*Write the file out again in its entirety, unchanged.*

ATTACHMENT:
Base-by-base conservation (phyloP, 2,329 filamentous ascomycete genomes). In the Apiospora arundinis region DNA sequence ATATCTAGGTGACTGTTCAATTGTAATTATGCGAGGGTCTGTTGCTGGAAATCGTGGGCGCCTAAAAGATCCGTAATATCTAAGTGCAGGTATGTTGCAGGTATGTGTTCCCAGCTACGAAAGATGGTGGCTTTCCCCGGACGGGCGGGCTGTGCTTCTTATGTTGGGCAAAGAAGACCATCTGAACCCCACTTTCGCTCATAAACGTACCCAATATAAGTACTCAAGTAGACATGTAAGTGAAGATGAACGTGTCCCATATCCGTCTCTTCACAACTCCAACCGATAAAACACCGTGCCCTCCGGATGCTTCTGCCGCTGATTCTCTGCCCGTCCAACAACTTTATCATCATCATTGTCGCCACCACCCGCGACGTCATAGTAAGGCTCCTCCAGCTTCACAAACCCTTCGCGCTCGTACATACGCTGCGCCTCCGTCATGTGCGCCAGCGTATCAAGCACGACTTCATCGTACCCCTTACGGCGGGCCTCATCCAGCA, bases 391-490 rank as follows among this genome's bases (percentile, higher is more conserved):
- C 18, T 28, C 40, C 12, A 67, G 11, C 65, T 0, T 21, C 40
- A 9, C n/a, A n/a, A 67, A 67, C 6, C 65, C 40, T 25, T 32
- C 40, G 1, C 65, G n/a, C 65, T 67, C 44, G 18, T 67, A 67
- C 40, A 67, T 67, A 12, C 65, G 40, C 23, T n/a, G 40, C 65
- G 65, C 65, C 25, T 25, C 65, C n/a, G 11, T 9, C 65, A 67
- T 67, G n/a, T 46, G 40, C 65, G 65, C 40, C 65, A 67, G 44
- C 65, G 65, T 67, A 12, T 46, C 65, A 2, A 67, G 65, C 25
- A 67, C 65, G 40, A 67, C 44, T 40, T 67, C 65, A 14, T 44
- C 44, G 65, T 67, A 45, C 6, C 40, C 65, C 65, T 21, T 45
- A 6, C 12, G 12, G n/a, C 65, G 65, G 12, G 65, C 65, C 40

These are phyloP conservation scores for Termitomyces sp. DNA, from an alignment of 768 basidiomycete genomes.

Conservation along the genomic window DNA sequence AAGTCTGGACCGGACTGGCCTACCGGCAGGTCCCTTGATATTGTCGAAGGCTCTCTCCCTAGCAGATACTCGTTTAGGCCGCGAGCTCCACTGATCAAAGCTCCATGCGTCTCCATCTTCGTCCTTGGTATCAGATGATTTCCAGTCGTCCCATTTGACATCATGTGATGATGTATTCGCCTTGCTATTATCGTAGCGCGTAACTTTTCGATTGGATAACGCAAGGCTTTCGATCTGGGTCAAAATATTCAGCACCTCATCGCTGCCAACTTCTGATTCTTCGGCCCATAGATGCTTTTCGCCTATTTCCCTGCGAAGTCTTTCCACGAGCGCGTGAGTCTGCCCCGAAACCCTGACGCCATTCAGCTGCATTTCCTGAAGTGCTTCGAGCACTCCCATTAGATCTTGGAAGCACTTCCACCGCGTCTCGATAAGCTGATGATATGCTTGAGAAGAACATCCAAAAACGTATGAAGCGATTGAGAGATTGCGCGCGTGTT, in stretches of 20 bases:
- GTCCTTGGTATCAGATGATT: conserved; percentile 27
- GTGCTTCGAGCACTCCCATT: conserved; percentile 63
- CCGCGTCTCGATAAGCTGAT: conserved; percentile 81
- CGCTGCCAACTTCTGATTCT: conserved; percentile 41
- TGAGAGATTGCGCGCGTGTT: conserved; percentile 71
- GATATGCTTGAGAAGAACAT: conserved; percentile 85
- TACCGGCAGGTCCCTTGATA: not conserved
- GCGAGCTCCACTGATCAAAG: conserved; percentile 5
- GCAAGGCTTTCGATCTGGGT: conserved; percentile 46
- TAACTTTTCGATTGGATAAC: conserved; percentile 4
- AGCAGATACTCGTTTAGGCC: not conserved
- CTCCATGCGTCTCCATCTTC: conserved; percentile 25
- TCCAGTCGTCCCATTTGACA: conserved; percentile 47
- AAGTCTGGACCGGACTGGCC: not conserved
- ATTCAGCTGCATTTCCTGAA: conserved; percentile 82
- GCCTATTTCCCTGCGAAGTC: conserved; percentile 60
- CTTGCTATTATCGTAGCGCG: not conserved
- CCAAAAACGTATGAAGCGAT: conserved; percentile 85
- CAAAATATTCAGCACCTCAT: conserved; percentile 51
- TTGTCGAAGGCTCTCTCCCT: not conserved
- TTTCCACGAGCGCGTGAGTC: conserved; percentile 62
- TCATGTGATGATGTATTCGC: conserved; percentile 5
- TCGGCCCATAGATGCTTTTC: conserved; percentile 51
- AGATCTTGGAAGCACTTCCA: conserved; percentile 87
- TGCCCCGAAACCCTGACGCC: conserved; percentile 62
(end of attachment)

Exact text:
Base-by-base conservation (phyloP, 2,329 filamentous ascomycete genomes). In the Apiospora arundinis region DNA sequence ATATCTAGGTGACTGTTCAATTGTAATTATGCGAGGGTCTGTTGCTGGAAATCGTGGGCGCCTAAAAGATCCGTAATATCTAAGTGCAGGTATGTTGCAGGTATGTGTTCCCAGCTACGAAAGATGGTGGCTTTCCCCGGACGGGCGGGCTGTGCTTCTTATGTTGGGCAAAGAAGACCATCTGAACCCCACTTTCGCTCATAAACGTACCCAATATAAGTACTCAAGTAGACATGTAAGTGAAGATGAACGTGTCCCATATCCGTCTCTTCACAACTCCAACCGATAAAACACCGTGCCCTCCGGATGCTTCTGCCGCTGATTCTCTGCCCGTCCAACAACTTTATCATCATCATTGTCGCCACCACCCGCGACGTCATAGTAAGGCTCCTCCAGCTTCACAAACCCTTCGCGCTCGTACATACGCTGCGCCTCCGTCATGTGCGCCAGCGTATCAAGCACGACTTCATCGTACCCCTTACGGCGGGCCTCATCCAGCA, bases 391-490 rank as follows among this genome's bases (percentile, higher is more conserved):
- C 18, T 28, C 40, C 12, A 67, G 11, C 65, T 0, T 21, C 40
- A 9, C n/a, A n/a, A 67, A 67, C 6, C 65, C 40, T 25, T 32
- C 40, G 1, C 65, G n/a, C 65, T 67, C 44, G 18, T 67, A 67
- C 40, A 67, T 67, A 12, C 65, G 40, C 23, T n/a, G 40, C 65
- G 65, C 65, C 25, T 25, C 65, C n/a, G 11, T 9, C 65, A 67
- T 67, G n/a, T 46, G 40, C 65, G 65, C 40, C 65, A 67, G 44
- C 65, G 65, T 67, A 12, T 46, C 65, A 2, A 67, G 65, C 25
- A 67, C 65, G 40, A 67, C 44, T 40, T 67, C 65, A 14, T 44
- C 44, G 65, T 67, A 45, C 6, C 40, C 65, C 65, T 21, T 45
- A 6, C 12, G 12, G n/a, C 65, G 65, G 12, G 65, C 65, C 40

These are phyloP conservation scores for Termitomyces sp. DNA, from an alignment of 768 basidiomycete genomes.

Conservation along the genomic window DNA sequence AAGTCTGGACCGGACTGGCCTACCGGCAGGTCCCTTGATATTGTCGAAGGCTCTCTCCCTAGCAGATACTCGTTTAGGCCGCGAGCTCCACTGATCAAAGCTCCATGCGTCTCCATCTTCGTCCTTGGTATCAGATGATTTCCAGTCGTCCCATTTGACATCATGTGATGATGTATTCGCCTTGCTATTATCGTAGCGCGTAACTTTTCGATTGGATAACGCAAGGCTTTCGATCTGGGTCAAAATATTCAGCACCTCATCGCTGCCAACTTCTGATTCTTCGGCCCATAGATGCTTTTCGCCTATTTCCCTGCGAAGTCTTTCCACGAGCGCGTGAGTCTGCCCCGAAACCCTGACGCCATTCAGCTGCATTTCCTGAAGTGCTTCGAGCACTCCCATTAGATCTTGGAAGCACTTCCACCGCGTCTCGATAAGCTGATGATATGCTTGAGAAGAACATCCAAAAACGTATGAAGCGATTGAGAGATTGCGCGCGTGTT, in stretches of 20 bases:
- GTCCTTGGTATCAGATGATT: conserved; percentile 27
- GTGCTTCGAGCACTCCCATT: conserved; percentile 63
- CCGCGTCTCGATAAGCTGAT: conserved; percentile 81
- CGCTGCCAACTTCTGATTCT: conserved; percentile 41
- TGAGAGATTGCGCGCGTGTT: conserved; percentile 71
- GATATGCTTGAGAAGAACAT: conserved; percentile 85
- TACCGGCAGGTCCCTTGATA: not conserved
- GCGAGCTCCACTGATCAAAG: conserved; percentile 5
- GCAAGGCTTTCGATCTGGGT: conserved; percentile 46
- TAACTTTTCGATTGGATAAC: conserved; percentile 4
- AGCAGATACTCGTTTAGGCC: not conserved
- CTCCATGCGTCTCCATCTTC: conserved; percentile 25
- TCCAGTCGTCCCATTTGACA: conserved; percentile 47
- AAGTCTGGACCGGACTGGCC: not conserved
- ATTCAGCTGCATTTCCTGAA: conserved; percentile 82
- GCCTATTTCCCTGCGAAGTC: conserved; percentile 60
- CTTGCTATTATCGTAGCGCG: not conserved
- CCAAAAACGTATGAAGCGAT: conserved; percentile 85
- CAAAATATTCAGCACCTCAT: conserved; percentile 51
- TTGTCGAAGGCTCTCTCCCT: not conserved
- TTTCCACGAGCGCGTGAGTC: conserved; percentile 62
- TCATGTGATGATGTATTCGC: conserved; percentile 5
- TCGGCCCATAGATGCTTTTC: conserved; percentile 51
- AGATCTTGGAAGCACTTCCA: conserved; percentile 87
- TGCCCCGAAACCCTGACGCC: conserved; percentile 62